|Publication number||US6955968 B2|
|Application number||US 10/610,996|
|Publication date||Oct 18, 2005|
|Filing date||Jul 1, 2003|
|Priority date||Aug 30, 2001|
|Also published as||US6586797, US20030049900, US20040104426|
|Publication number||10610996, 610996, US 6955968 B2, US 6955968B2, US-B2-6955968, US6955968 B2, US6955968B2|
|Inventors||Leonard Forbes, Jerome M. Eldridge|
|Original Assignee||Micron Technology Inc.|
|Export Citation||BiBTeX, EndNote, RefMan|
|Patent Citations (13), Non-Patent Citations (16), Referenced by (33), Classifications (23), Legal Events (7)|
|External Links: USPTO, USPTO Assignment, Espacenet|
This application is a divisional of U.S. patent application Ser. No. 09/945,514 filed Aug. 30, 2001, now U.S. Pat. No. 6,586,797, which is incorporated herein by reference.
The present invention relates generally to integrated circuits, and in particular to graded composition gate insulators to reduce tunneling barriers in Flash memory devices.
Field-effect transistors (FETs) are typically produced using a standard complementary metal-oxide-semiconductor (CMOS) integrated circuit fabrication process. As is well known in the art, such a process allows a high degree of integration such that a high circuit density can be obtained with the use of relatively few well-established masking and processing steps. A standard CMOS process is typically used to fabricate FETs that each have a gate electrode that is composed of n-type conductively doped polycrystalline silicon (polysilicon) material or other conductive materials.
Field effect transistors (FETs) are used in many different types of memory devices, including EPROM, EEPROM, EAPROM, DRAM and flash memory devices. They are used as both access transistors, and as memory elements in flash memory devices. In these applications, the gate is electrically isolated from other conductive areas of the transistor by an oxide layer. A drawback with FETs having grown oxide insulators is manifested in the use of Fowler-Nordheim tunneling to implement nonvolatile storage devices, such as in electrically erasable and programmable read only memories (EEPROMs). EEPROM memory cells typically use CMOS floating gate FETs. A floating gate FET typically includes a floating (electrically isolated) gate that controls conduction between source and drain regions of the FET. In such memory cells, data is represented by charge transfer on the floating gates. Fowler-Nordheim tunneling is one method that is used to store charge on the floating gates during a write operation and to remove charge from the polysilicon floating gate during an erase operation. The high tunneling voltage of grown oxides used to provide such isolation increases the time needed to store charge on the floating gates during the write operation and the time needed to remove charge from the polysilicon floating gate during the erase operation. This is particularly problematic for “flash” EEPROMs, which have an architecture that allows the simultaneous erasure of many floating gate transistor memory cells. Since more charge must be removed from the many floating gates in a flash EEPROM, even longer erasure times are needed to accomplish this simultaneous erasure. There is a need in the art to obtain floating gate transistors allowing faster storage and erasure, such as for use in flash EEPROMs.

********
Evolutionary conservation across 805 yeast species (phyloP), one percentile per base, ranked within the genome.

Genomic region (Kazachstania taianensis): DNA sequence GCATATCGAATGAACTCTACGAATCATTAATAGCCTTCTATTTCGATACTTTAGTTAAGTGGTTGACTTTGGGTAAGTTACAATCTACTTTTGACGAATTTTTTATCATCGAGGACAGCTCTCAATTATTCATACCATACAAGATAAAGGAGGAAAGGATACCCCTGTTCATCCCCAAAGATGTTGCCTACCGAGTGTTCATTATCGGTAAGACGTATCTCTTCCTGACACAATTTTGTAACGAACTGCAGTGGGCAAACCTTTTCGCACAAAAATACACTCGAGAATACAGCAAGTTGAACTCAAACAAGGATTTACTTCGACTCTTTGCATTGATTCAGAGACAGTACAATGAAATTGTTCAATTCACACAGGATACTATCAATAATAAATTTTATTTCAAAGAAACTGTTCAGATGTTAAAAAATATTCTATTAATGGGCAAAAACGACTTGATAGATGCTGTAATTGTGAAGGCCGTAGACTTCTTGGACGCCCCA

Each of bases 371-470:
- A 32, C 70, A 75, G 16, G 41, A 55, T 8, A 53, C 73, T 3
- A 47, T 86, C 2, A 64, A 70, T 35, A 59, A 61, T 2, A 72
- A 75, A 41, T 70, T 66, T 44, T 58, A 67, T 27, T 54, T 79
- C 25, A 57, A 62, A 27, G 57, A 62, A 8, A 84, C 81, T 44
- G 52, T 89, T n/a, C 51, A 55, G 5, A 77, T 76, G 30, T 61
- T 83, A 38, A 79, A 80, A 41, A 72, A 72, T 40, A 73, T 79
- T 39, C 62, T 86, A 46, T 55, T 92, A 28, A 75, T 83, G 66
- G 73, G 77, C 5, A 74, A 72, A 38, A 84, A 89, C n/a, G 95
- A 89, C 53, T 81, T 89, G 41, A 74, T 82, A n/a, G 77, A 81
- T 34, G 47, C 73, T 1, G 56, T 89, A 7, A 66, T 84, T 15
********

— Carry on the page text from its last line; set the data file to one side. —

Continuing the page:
Many gate insulators have been tried, such as grown oxides, CVD (chemical vapor deposition) oxides, and deposited layers of silicon nitride, aluminum oxide, tantalum oxide, and titanium oxide with or without grown oxides underneath. The only commonly used gate insulator at the present time is thermally grown silicon oxide. If other insulators are deposited directly on the silicon, high surface state densities result. Composite layers of different insulators are first grown and then deposited, such as oxide-CVD oxide or oxide-CVD nitride combinations. If composite insulators are used, charging at the interface between the insulators results due to trap states at this interface, a bandgap discontinuity, and/or differences in conductivity of the films.
Silicon dioxide is an insulator with a relative dielectric constant 3.9, energy gap˜9 eV, and electron affinity (χ) of 0.9 eV. By comparison, the energy gap and electron affinity for the semiconductor silicon are 1.1 eV and 4.1 eV, respectively. In a conventional flash memory, electrons stored on the polysilicon floating gate see a large tunneling barrier of about 3.2 eV.